Lemon Blueberry Cassata
Makes one 4-layer cake
Sharing the spotlight with cannoli, cassata is one of Sicily’s iconic sweets. The ornate dessert, which might grace the Easter table, is traditionally made with liqueur-soaked sponge cake, sweetened ricotta, crystallized citrus peel, and chopped chocolate, covered in pistachio marzipan, white icing, and crowned with an elaborate arrangement of whole candied fruits and Baroque-style garnishes. The celebratory cake hasn’t evolved much from its earliest known appearance in 1409. For a less formal and lighter version of the classic, this recipe forgoes candied fruits and marzipan for fresh blueberries and sliced almonds. There are no flourishes or curlicues, but it will still look like a masterpiece.
Butter (for the pans)
1 cup flour
1 teaspoon baking powder
¼ teaspoon salt
6 eggs, separated, at room temperature
1 cup granulated sugar
1 teaspoon vanilla extract
1. Set the oven at 350 degrees. Butter two 8-inch round cake pans. Line the bottoms with parchment paper cut to fit them and butter the paper.
2. In a bowl, whisk the flour, baking powder, and salt.
3. In an electric mixer, beat the egg whites at medium speed until foamy. Increase the speed to medium-high and gradually add ½ cup of the granulated sugar. Beat until the mixture holds soft peaks; transfer to a large bowl.
4. Add the egg yolks to the bowl of the mixer with the remaining ½ cup granulated sugar and vanilla. Beat at medium-high speed for 5 minutes, or until the mixture is thick and pale yellow. Add the yolk mixture to the whites and fold gently to combine them.
5. Sprinkle half the flour mixture over the eggs and fold gently. Add the remaining flour and fold gently until no streaks appear in the batter. Divide the batter between the pans and smooth the tops.
6. Transfer to the oven and bake the cakes for 25 minutes, or until the tops spring back when pressed lightly with a fingertip.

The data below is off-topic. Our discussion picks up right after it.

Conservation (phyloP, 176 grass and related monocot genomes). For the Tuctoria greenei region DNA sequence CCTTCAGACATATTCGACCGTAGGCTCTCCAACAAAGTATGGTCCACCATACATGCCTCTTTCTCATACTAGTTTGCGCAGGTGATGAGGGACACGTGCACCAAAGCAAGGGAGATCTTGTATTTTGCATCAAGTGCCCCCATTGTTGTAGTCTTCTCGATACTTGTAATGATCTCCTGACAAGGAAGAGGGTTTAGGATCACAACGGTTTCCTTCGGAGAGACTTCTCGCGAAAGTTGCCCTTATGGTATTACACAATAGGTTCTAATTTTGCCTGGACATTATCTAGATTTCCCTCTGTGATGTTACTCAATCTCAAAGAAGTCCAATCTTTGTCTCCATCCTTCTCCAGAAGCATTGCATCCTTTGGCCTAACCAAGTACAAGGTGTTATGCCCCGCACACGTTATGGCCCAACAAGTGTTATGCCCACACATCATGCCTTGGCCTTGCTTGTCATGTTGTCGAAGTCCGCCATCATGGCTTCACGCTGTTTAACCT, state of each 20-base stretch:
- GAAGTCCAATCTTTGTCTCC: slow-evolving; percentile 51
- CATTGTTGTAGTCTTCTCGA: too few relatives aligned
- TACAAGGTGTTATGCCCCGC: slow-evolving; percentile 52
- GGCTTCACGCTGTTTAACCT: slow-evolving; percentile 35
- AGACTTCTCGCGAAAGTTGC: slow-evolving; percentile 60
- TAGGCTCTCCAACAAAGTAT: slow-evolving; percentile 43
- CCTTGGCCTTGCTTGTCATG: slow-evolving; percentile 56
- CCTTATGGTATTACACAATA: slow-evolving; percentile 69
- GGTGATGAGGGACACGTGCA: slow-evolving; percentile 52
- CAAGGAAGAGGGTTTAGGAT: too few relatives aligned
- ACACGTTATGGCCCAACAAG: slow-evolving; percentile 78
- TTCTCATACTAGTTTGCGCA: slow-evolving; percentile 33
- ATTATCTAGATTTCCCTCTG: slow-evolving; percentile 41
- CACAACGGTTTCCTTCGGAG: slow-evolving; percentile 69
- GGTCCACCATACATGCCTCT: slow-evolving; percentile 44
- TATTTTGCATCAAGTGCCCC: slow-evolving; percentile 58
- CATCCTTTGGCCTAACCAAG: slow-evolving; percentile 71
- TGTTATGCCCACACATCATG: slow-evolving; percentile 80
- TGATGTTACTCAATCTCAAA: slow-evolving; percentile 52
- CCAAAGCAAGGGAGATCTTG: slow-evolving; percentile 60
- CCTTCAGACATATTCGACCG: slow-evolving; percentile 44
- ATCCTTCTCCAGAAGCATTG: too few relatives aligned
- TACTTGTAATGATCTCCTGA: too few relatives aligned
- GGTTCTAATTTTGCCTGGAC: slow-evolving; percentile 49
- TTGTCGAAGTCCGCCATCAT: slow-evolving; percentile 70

7. Let the cakes cool on a wire rack for 20 minutes. Run a knife around the edge of each cake pan to loosen them. Invert each onto a plate, remove and discard parchment, and turn the cakes right side up on a wire rack to cool completely.
⅓ cup granulated sugar
⅓ cup water
1 teaspoon grated lemon rind
4 tablespoons limoncello liqueur
2 tablespoons lemon juice
1. In a saucepan, combine the granulated sugar, water, and lemon rind. Cook over low heat for 10 minutes, or until the sugar dissolves.
2. Remove from the heat. Stir in the limoncello and lemon juice; cool.
16 ounces whole milk ricotta cheese, strained for 2-3 hours
8 ounces mascarpone cheese
¾ cup confectioners’ sugar
1 teaspoon grated lemon rind
1 pint fresh blueberries
¼ cup sliced almonds
Fine strips of lemon rind (for garnish)
1. In the bowl of an electric mixer, combine the ricotta, mascarpone, and confectioners’ sugar. Beat on medium-low speed for 1 minute, or until fluffy. Add the lemon rind and mix until blended.
2. Using a long serrated knife, separate each of the cooled cakes horizontally into 2 layers. Place 1 layer right side up on a cake stand. With a pastry brush, brush ¼ of the syrup over the cake. Add ¼ of the ricotta filling and spread evenly over the cake. Top with ¼ of the blueberries, pressing them into the filling.
3. Continue making two more layers in the same way. Before you set the fourth layer on top, brush the cut side with the remaining syrup. Invert the round onto the cake. Top with the remaining ricotta and spread it almost to edge. Add blueberries in a small mound in the center of the cake. Sprinkle the sliced almonds around the blueberries, covering most of the ricotta. Garnish with lemon rind. Refrigerate for 2 to 3 hours before serving.
By Claudia Catalano. Originally published in The Boston Globe.